Doctors from around the world are showing an increasing interest in the use of laser beams in surgery and many of them are travelling to Israel where some of the most advanced work in the field is being done.
GV Beilinson Hospital.
CU Doctors putting on sterile sleeve. (3 shots)
SV PAN FROM Machine to doctors working on laser beam.
DU Laser beam being used on man's temple.
SV Doctors operating.
CU Laser beam used on skull wound.
CU Sign "Laser Industries Ltd." PAN TO technicians building laser beams. (3 shots)
CU Technician testing laser beam. (3 shots)
Initials VS 1725 VS 17.40
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Background: Doctors from around the world are showing an increasing interest in the use of laser beams in surgery and many of them are travelling to Israel where some of the most advanced work in the field is being done.
The firm, Laser Industries Ltd. in Tel Aviv, has developed what it calls the "Sharplan 791", a surgical laser they claim is opening up new techniques and horizons in surgery. The company already boasts that it has placed its instrument in eleven hospitals in six countries.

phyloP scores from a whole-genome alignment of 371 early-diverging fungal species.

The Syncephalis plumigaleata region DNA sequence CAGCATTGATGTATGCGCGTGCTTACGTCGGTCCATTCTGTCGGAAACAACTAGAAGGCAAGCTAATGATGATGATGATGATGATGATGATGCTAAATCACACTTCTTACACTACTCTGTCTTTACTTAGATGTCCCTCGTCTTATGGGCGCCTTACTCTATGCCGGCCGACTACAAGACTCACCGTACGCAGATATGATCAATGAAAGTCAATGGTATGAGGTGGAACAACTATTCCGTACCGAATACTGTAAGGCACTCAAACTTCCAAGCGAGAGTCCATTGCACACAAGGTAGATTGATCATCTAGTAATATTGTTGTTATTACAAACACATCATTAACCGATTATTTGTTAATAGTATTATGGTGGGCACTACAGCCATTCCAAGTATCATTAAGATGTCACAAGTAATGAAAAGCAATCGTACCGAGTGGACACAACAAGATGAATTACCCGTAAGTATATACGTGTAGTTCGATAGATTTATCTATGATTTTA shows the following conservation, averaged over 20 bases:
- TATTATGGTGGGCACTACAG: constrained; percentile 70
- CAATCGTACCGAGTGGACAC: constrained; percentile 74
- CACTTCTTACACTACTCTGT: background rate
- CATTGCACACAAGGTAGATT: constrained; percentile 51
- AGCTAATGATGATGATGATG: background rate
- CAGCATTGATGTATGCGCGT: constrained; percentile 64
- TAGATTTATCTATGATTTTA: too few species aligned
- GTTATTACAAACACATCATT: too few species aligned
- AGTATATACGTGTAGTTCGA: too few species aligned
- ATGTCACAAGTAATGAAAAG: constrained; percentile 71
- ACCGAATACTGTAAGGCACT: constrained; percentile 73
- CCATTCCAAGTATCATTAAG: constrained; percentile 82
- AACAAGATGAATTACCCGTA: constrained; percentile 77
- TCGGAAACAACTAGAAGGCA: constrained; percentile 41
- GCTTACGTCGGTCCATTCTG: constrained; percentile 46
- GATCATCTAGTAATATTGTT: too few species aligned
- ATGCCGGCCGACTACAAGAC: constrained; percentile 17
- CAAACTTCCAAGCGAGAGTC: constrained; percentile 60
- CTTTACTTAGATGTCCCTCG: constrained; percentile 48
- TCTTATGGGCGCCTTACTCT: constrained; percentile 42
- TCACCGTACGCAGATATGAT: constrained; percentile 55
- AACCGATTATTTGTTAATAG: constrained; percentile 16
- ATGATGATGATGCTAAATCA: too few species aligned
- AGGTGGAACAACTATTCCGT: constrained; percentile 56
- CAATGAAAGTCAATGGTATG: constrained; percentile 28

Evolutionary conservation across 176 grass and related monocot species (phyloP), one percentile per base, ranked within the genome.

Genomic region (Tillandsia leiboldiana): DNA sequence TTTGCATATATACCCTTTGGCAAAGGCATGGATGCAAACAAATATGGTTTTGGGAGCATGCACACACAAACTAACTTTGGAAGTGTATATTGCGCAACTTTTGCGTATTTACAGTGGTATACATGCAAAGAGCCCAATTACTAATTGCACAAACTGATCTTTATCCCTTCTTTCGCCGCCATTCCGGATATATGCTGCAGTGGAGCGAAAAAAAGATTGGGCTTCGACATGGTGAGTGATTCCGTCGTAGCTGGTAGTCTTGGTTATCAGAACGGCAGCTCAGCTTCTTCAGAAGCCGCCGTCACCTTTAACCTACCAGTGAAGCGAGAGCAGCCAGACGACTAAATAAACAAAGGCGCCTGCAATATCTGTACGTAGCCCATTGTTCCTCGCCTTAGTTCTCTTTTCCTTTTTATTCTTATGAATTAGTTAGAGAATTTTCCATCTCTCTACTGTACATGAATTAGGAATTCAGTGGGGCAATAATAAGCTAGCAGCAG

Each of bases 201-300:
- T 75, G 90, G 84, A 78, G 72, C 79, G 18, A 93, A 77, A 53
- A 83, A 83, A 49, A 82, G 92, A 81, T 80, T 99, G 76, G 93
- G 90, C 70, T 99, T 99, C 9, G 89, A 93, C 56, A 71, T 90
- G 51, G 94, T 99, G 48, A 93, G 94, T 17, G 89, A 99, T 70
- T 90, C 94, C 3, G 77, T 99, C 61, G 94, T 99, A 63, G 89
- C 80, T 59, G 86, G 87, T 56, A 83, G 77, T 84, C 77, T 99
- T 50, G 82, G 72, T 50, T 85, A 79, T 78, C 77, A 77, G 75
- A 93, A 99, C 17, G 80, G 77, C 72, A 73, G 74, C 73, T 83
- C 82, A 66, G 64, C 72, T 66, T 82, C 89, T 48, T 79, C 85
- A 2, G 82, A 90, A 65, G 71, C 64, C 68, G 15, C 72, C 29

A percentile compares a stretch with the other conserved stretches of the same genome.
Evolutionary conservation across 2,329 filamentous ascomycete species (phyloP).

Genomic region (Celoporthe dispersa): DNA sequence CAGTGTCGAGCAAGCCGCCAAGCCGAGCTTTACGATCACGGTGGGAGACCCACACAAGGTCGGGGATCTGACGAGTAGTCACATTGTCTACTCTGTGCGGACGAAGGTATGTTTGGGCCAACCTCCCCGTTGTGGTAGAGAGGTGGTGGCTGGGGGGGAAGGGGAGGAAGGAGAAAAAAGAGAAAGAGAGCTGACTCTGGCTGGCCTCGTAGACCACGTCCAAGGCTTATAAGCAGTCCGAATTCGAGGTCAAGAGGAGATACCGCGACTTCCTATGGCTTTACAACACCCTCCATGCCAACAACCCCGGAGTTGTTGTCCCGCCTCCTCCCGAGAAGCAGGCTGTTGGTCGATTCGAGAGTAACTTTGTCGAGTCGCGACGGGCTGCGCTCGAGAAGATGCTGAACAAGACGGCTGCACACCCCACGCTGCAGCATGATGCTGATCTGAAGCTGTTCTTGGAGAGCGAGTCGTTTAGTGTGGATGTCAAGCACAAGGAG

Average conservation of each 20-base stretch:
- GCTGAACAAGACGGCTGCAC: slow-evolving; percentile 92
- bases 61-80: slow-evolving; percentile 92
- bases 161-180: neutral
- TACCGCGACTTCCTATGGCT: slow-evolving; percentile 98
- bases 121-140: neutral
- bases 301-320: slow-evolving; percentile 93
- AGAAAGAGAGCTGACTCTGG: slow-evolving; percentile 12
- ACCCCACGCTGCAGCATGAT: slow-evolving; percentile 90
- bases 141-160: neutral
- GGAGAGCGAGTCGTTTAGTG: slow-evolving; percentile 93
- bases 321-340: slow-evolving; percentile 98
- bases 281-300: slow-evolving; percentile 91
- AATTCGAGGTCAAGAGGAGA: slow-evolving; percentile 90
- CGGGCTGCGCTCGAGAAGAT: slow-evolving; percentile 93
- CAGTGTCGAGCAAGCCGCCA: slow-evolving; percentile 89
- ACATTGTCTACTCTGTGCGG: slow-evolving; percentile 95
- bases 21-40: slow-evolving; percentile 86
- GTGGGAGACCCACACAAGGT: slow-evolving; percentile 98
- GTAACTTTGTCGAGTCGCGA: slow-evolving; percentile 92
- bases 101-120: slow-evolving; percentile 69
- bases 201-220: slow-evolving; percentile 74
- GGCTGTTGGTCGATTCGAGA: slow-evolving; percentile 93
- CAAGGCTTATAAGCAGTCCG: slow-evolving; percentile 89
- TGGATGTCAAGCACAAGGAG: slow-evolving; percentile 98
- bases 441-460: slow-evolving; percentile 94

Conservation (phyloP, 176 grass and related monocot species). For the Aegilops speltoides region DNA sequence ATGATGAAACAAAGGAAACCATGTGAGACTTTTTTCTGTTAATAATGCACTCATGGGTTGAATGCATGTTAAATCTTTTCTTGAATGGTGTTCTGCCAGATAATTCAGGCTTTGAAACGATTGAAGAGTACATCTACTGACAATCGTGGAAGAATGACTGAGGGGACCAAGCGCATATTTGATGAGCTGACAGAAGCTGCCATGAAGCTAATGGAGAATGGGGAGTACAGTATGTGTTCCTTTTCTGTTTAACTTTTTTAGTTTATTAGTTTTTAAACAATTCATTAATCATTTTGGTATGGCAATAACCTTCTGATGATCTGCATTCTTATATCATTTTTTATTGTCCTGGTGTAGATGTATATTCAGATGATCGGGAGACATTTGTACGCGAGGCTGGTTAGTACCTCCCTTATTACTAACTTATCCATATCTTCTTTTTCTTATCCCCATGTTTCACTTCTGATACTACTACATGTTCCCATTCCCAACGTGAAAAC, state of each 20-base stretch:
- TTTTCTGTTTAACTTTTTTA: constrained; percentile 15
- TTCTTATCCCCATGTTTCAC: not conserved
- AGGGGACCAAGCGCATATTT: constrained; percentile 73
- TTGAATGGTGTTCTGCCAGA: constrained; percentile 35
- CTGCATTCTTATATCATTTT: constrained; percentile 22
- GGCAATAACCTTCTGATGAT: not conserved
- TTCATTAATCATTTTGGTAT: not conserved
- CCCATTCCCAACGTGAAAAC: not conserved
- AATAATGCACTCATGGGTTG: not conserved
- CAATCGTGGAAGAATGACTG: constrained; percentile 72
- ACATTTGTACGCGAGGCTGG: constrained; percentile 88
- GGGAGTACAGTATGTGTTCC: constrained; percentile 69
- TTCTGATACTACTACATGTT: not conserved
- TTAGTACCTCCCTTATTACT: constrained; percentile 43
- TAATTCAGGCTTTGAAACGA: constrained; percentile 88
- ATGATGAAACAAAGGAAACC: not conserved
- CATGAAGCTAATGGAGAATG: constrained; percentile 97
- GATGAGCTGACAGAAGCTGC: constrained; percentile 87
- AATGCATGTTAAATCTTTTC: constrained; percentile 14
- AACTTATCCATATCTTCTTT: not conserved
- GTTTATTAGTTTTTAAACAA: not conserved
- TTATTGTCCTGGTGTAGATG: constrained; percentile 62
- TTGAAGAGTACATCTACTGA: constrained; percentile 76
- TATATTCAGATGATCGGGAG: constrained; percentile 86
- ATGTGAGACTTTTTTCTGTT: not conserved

The laser has a number of advantages over the ordinary scalpel. One of the principal differences is that the action of the laser is penetrating the flesh seals off the blood vessels and reduces the loss of blood during surgery. Its supporters claim the blood loss can be reduced as much as 90 per cent.
The intense beam of energy also sterilizes as it operates and this reduces the possibilities of infection.
Use of the laser instrument is taught at Beilinson Hospital in Tel Aviv by Dr. Isaak Kaplan, who worked on its development with engineer Uzi Sharon. In this film he demonstrates it capabilities in an operation to remove cancerous tissue from the temple region of a man's skull. Normally this would involve considerable bleeding.
One difficulty in marketing the instrument is that it requires a departure from established surgical practices but the developers hope that installing the machine at various hospitals, will allow doctors to familiarize themselves with its potential and ultimately increase the demand for it.
Already, it's claimed that 500 operations have been conducted with the "Sharplan 791" since it wad developed in 1973. Prior to that, the principal use of lasers in surgery was confined to "welding" detached retinas.